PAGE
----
Yesterday, I began a series of posts about what it might look like to follow Jesus into death and resurrection. I mentioned that I think we go through symbolic deaths and resurrections all the time and when we go through these troubling times, we must remember both that death must precede resurrection, and that the hope of resurrection should carry us through the darkness we experience.
I read something interesting a few days ago about the words Jesus spoke on the cross just before his death, "Eloi, Eloi, lama sabachthani" (My God, my God, why have you forsaken me?). William Barclay, a Jewish Historian and Bible Commentator, proposes that Jesus' humanity was at it's most evident in this moment. When Jesus yelled these words, it was the human side of him feeling as if and questioning if he had been forgotten by God. In his pain, utter exhaustion, and on the brink of death he did what most of us do when we experience difficult times – we wonder if God has forgotten us.
I have to admit that this understanding of Jesus' words stretches me and stretches my understanding of Jesus. As a youth pastor I would teach Jesus as 100% man AND 100% God. After making a joke about being bad at math, I would admit that I had no idea what this actually looks like. But maybe, what it looks like is an internal wrestling, conflict even, between God and man inside Jesus. And if it is, maybe Barclay is on to something. Maybe Jesus was so deep in pain that we see his humanity speak louder than his divinity. After all, wasn't it these moments where his humanity was most necessary to his purpose. For God to die a substitutionary death for mankind, wouldn't it have had to be a human death? In the garden of Gethsemane, Jesus prayed from his humanity as he sweat blood, asked to be spared the cross, and wondered if there was another way to redeem creation. I, along with Barclay, wonder if Jesus was at a similar moment during those last minutes on the cross.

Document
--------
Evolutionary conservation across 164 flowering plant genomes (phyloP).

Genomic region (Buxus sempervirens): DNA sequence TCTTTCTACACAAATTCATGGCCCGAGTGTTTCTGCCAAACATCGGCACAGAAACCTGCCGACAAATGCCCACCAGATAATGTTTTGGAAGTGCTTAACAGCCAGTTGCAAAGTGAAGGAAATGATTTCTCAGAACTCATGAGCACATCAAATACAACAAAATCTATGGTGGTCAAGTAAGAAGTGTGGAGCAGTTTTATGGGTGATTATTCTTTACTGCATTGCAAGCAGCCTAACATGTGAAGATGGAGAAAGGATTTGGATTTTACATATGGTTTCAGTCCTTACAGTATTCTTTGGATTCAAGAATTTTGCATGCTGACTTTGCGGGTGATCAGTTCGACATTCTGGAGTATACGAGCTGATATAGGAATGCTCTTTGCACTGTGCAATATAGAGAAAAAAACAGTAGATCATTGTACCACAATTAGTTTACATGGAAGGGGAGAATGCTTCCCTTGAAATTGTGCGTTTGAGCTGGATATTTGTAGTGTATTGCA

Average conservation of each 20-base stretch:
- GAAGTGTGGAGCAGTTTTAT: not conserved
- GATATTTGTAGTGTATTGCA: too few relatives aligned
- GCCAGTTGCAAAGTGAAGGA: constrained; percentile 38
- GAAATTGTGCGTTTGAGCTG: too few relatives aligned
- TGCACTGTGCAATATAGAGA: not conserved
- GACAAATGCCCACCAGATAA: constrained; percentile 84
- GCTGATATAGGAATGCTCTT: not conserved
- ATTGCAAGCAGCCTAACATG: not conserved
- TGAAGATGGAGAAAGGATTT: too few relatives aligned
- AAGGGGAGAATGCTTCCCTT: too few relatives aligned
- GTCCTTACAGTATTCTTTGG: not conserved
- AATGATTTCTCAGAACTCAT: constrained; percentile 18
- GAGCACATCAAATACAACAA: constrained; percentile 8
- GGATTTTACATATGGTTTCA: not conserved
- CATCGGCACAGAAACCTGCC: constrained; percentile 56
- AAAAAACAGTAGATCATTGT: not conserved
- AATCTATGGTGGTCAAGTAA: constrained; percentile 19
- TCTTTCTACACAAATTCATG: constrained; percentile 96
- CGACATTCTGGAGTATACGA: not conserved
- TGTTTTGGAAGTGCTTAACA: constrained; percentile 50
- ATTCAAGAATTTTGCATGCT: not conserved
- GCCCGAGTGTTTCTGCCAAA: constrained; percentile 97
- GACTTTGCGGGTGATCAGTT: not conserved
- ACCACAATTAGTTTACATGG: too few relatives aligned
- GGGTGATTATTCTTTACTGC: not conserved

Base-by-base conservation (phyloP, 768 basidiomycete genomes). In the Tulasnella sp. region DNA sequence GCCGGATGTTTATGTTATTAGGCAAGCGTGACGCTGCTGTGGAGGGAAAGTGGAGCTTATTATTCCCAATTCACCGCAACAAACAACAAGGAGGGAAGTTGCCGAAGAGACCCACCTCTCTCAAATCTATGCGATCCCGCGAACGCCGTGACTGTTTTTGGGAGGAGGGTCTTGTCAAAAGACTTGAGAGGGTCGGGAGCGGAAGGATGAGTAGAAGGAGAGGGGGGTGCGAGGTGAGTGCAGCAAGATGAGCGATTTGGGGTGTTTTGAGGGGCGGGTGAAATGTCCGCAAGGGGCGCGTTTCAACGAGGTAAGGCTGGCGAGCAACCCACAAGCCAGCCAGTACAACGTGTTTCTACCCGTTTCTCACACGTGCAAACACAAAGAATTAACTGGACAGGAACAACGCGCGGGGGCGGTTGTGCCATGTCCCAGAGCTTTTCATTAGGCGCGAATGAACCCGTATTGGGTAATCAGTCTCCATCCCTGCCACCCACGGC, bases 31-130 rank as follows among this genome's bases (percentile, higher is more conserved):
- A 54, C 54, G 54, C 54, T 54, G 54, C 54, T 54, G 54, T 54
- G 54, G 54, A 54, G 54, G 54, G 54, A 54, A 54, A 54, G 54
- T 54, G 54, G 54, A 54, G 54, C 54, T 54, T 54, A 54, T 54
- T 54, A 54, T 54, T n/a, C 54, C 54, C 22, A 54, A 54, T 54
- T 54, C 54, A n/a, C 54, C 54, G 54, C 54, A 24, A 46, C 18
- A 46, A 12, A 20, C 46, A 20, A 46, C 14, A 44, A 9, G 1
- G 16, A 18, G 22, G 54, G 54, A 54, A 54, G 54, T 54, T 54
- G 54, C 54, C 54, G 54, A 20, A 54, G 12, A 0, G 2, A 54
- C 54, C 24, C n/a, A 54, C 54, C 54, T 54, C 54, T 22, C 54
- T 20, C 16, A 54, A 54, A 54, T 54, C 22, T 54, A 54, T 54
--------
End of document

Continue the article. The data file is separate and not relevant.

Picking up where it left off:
Either way, as we follow Jesus into death and resurrection this Easter, we must acknowledge that the path of following Jesus involves suffering. If we are to follow Jesus, we must follow the Jesus of suffering and death along with the Jesus of laughter, of joy, and of hope. Often we find ourselves asking God similar questions when in the midst of intense pain and anguish, "God, where are you?" and "God, why are you so far away?" It is in the moments of extreme pain and suffering that we follow Jesus to the honest place of loneliness as we feel from from God.
I wonder if we followed Jesus expecting that human existence will bring us tough times, maybe we could be more aware of where we are in the death/resurrection process while in it. And if we must follow Jesus also to death and resurrection, not just through joyous and exciting times, what does it look like to follow Jesus into these dark places of our own lives? What does it look like to follow Jesus into these symbolic deaths that life takes us through from time to time? I will explore that question in the next post.